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The 'AWG Killer' ReturnsThe 'AWG Killer' Returns

The term and the technology used by Lightchip has resurfaced in a French startup, Yenista Optics

April 21, 2004

3 Min Read
The 'AWG Killer' Returns

Remember the "AWG Killer," a term coined by a now-defunct startup called Lightchip for a device that was supposed to be better than Arrayed Waveguide Gratings (AWGs) at weaving together wavelengths in high channel-count DWDM systems? (See Lightchip Launches 'AWG Killer'.)

Well, the bulk diffraction technology used by Lightchip has resurfaced, and so has the AWG Killer term, this time in a French startup called Yenista Optics SA.

"In R&D we have... [wait for it] ...an AWG killer," says Yenista's key founder and CEO, Michiel van der Keur. "This product will put Yenista on the map." The mux device will have less loss than an AWG and be smaller than today’s AWG; and, like AWGs, it will be available in channel counts of 8, 16, 24, 32, 40, and 48.

Put Yenista on the map? There was a time when Lightchip looked as though it was going places (see Why Cisco Loves Lightchip). But its bulk diffraction gratings weren't the killers they were cracked up to be -- AWGs are still the technology of choice for high channel-count DWDM systems.

In October 2002, Lightchip was split in two, and the parts sold to different buyers (see A Tale of Two Lightchips). The mux/demux business was bought by Confluent Photonics Corp: It's now using the bulk diffraction gratings in integrated DWDM systems for cable networks. "We have close to 1,000 systems (not just muxes) deployed all across the USA," writes Ian Turner, Confluent's president and COO, in an email to Light Reading. "We are in full production of muxes with less then 3dB loss, flat-top filters, athermality to -40C and 85C, abaric, shock resistant, and which can pass analog-modulated TV signals with minimal signal impairment."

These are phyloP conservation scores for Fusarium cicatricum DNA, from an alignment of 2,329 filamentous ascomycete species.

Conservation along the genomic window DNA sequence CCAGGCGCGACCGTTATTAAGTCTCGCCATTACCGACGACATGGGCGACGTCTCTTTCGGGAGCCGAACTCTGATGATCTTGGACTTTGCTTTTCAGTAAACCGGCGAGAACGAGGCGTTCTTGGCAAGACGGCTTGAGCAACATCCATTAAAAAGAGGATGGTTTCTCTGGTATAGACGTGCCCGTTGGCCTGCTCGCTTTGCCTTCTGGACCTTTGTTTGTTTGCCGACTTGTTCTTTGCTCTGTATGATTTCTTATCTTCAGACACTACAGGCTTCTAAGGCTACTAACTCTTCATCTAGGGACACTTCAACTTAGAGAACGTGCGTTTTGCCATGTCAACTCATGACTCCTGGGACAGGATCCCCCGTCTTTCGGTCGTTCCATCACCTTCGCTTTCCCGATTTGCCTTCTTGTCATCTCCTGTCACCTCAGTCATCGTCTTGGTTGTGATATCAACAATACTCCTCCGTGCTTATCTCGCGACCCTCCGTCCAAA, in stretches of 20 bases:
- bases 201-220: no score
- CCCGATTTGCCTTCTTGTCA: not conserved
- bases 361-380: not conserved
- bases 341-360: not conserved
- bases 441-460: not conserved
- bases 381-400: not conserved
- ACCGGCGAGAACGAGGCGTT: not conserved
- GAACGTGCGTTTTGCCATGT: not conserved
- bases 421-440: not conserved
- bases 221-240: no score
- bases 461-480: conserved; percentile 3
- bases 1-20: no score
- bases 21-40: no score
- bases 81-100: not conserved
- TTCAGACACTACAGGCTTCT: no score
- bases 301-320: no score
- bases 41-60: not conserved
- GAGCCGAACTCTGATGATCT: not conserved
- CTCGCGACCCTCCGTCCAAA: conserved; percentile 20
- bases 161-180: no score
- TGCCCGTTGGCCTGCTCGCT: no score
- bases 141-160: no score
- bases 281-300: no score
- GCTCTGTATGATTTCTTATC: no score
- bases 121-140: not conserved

As noted, Yenista's device is also based on bulk diffraction gratings, using technology it purchased from Highwave Optical Technologies (Paris: HGWO) last summer for an undisclosed amount. Highwave originally bought the technology from Jobin Yvon SA, but offloaded it to ease its financial woes (see Highwave Hits Low Tide). One of Yenista's founders and a production engineer, Christophe Devemy, has followed the technology from Jobin Yvon to Highwave to Yenista.

Where Yenista differs from Lightchip is that its device is really small, says van der Keur. "We knew that we had to make it smaller than an AWG so that we could compete."

It will be small enough to fit inside an MSA package, he adds, referring to the multisource agreement for AWG modules originally set up between Alcatel Optronics, Hitachi Cable Ltd., and NTT Electronics Corp. (NEL) (see Alcatel Optronics, Hitachi, NEL Form MSA). Other bulk grating-based devices have been too large to meet this requirement, he contends.

Yenista reckons its main competitor -- apart from the AWG players that it hopes to eliminate -- is BaySpec Inc. Bayspec's mux modules come in a mechanical package measuring 100 x 70 x 16 mm. The MSA specifications are 117 x 50 x 12.8 mm. (See Page 3 of Light Reading's "Who Makes What: Optical Components" for a full listing of mux/demux device manufacturers.)

Van der Keur, who is also a former founder of Algety Telecom, a startup that was bought by Corvis Corp. (Nasdaq: CORV) and later closed, is the majority shareholder (see Corvis Sub to Lay Off and Algety Telecom SA). He and the other three founders provided the capital for the first year, but they will now be looking for venture capital funding. A finance director, Michel Adam, who was also with Corvis France and Algety, has been brought on board to speed along this task, bringing the total number in the company to five.

Yenista has just moved into premises previously occupied by Alcatel Optronics in Lannion, France. It plans to ship first samples this summer.

— Pauline Rigby, Senior Editor, Light Reading

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